As someone mentioned earlier, there is a dividend tax credit to counter essentially the gross up. However, the real tax rates for taking a dividend or a salary are essentially the same.

Another consideration is that your RRSP room does not increase from dividends, however you would still be able to max out your TFSA.

Both are good options, there are just pros and cons to both (as intended) that really don’t allow much of an advantage one way or another. Ultimately, talk to your accountant about a shareholder loan and then covering it by declaring dividends or salary.
Deal Expert
Mar 23, 2009
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Can I manage the payroll deductions for CPP myself? Up until this year I had never paid myself a salary from my personal corporation, but now I want to pay myself a real salary that will max out out the CPP limit. My understanding is that the CPP limit for 2020 is $58700, and the contribution rate is 5.25% x 2, or a total of 10.5%, on everything above $3500, meaning the contribution for CPP maxes out at $5796. I assume I will not need to pay Employment Insurance (and I don't want to). Same goes for Employer Health Tax.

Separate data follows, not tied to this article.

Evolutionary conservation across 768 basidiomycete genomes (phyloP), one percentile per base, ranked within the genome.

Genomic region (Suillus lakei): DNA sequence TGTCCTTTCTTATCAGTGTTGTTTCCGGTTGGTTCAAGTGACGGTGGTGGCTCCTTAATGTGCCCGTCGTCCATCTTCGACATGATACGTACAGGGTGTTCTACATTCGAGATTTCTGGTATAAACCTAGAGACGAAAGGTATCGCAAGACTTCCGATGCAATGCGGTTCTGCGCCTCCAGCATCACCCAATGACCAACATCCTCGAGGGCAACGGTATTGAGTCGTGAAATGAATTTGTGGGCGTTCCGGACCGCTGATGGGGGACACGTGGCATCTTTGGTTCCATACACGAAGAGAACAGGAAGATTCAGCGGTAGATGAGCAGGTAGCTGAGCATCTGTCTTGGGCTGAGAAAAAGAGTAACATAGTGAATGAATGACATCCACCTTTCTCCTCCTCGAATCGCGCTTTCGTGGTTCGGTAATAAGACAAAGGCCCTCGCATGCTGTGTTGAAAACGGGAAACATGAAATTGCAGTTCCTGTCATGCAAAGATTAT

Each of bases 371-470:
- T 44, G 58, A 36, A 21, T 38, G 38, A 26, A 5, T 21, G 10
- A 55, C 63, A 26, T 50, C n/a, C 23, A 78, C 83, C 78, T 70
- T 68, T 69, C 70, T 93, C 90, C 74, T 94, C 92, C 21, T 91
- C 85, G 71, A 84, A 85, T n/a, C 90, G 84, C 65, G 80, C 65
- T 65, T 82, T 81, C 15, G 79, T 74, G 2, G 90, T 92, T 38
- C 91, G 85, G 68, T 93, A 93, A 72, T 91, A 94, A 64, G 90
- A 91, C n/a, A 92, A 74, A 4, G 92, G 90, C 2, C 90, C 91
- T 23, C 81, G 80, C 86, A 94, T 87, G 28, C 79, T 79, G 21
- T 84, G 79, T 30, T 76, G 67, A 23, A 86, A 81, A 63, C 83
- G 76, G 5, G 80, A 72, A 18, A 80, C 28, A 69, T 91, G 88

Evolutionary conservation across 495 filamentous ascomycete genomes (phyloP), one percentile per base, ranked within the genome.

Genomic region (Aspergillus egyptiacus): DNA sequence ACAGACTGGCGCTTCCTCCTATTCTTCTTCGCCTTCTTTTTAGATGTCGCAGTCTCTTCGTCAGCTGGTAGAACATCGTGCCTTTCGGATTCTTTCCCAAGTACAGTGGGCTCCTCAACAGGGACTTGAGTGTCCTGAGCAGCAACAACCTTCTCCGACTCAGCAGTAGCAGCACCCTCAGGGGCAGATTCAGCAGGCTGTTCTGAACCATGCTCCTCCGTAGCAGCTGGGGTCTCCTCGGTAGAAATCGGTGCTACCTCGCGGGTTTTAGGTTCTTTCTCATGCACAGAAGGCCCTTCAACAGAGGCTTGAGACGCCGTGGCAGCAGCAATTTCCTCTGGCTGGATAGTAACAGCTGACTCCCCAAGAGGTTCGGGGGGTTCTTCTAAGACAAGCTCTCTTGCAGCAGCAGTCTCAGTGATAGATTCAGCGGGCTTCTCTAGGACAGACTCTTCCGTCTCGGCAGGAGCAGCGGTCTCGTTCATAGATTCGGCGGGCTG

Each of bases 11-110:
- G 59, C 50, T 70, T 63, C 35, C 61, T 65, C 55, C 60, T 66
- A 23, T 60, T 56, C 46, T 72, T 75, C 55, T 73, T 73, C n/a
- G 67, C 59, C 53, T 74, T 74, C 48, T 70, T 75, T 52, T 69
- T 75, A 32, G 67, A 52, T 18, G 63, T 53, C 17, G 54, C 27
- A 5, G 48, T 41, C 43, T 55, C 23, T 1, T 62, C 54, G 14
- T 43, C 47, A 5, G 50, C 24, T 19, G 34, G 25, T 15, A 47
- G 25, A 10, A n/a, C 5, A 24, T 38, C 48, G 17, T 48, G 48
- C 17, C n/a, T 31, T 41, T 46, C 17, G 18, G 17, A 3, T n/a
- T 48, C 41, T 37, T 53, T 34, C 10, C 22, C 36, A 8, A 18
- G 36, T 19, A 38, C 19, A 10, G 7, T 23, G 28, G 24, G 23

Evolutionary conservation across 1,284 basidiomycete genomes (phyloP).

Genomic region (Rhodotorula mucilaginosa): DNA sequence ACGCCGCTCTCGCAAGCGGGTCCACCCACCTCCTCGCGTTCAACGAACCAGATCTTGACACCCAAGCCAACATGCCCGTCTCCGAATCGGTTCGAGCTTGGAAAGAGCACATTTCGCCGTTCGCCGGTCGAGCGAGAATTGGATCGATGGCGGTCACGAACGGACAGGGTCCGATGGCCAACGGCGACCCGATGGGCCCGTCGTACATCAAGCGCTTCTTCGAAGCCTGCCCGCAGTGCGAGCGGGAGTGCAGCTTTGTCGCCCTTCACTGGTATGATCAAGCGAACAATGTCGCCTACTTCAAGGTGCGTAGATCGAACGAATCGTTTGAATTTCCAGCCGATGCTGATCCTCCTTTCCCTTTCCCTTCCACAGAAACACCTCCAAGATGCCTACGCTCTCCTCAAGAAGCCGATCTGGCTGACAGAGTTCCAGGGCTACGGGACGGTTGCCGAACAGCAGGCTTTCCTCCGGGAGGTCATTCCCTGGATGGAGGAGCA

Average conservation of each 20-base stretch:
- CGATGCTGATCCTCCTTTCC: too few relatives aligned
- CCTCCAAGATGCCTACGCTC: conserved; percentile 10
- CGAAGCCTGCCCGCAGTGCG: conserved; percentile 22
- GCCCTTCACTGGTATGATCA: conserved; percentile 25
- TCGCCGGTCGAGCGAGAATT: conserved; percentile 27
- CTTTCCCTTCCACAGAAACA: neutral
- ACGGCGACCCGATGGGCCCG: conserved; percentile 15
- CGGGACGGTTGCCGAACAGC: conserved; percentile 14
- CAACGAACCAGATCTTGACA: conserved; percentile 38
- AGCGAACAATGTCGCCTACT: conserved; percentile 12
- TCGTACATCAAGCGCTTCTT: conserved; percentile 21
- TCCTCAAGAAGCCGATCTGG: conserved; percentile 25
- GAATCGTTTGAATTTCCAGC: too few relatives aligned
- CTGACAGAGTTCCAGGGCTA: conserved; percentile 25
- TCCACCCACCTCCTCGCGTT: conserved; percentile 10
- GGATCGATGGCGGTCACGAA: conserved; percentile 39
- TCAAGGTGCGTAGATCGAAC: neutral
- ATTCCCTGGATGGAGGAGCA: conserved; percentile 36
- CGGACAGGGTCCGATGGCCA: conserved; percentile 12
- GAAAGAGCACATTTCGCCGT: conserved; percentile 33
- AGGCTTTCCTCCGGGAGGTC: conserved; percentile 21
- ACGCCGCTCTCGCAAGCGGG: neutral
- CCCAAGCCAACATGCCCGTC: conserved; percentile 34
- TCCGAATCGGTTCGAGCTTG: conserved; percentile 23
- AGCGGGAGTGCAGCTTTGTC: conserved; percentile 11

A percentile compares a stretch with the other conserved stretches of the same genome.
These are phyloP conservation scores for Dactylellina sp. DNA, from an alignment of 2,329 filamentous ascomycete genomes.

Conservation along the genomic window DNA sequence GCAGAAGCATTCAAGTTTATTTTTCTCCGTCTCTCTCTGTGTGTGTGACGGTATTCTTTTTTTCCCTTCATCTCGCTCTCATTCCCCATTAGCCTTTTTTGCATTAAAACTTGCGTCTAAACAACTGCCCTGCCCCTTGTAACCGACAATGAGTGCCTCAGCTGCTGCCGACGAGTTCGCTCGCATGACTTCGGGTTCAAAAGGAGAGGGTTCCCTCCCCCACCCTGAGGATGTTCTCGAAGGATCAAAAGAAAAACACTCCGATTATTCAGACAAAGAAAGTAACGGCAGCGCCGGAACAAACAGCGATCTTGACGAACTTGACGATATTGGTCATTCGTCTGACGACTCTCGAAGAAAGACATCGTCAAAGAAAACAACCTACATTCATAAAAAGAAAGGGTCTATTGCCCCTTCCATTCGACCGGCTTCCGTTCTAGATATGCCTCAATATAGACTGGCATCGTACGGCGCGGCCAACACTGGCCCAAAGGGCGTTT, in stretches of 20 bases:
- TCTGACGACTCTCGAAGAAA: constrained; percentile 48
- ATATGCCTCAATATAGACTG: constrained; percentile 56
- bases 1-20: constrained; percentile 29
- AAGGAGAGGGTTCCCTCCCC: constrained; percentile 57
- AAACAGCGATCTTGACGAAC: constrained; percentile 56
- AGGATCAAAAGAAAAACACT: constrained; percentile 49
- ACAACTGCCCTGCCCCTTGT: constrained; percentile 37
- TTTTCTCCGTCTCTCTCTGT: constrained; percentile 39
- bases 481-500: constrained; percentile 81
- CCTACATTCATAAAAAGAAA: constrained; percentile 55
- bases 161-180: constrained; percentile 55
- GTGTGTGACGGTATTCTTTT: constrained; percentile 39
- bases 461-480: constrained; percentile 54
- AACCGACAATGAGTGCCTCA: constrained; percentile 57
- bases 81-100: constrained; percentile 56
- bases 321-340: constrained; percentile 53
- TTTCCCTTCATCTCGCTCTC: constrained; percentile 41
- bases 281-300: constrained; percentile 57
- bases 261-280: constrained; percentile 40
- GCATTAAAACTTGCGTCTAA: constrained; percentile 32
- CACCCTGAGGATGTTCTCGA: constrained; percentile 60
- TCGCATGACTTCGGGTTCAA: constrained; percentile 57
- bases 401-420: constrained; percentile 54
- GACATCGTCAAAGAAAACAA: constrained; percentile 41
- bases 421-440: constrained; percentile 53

But how do I actually do this from a Royal Bank business account? I added myself as an employee, and I can pay myself whatever I want, but I don't see an option to deduct either taxes or CPP at source. I will be the only employee, so getting payroll software to do this seems like overkill.
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Sep 23, 2007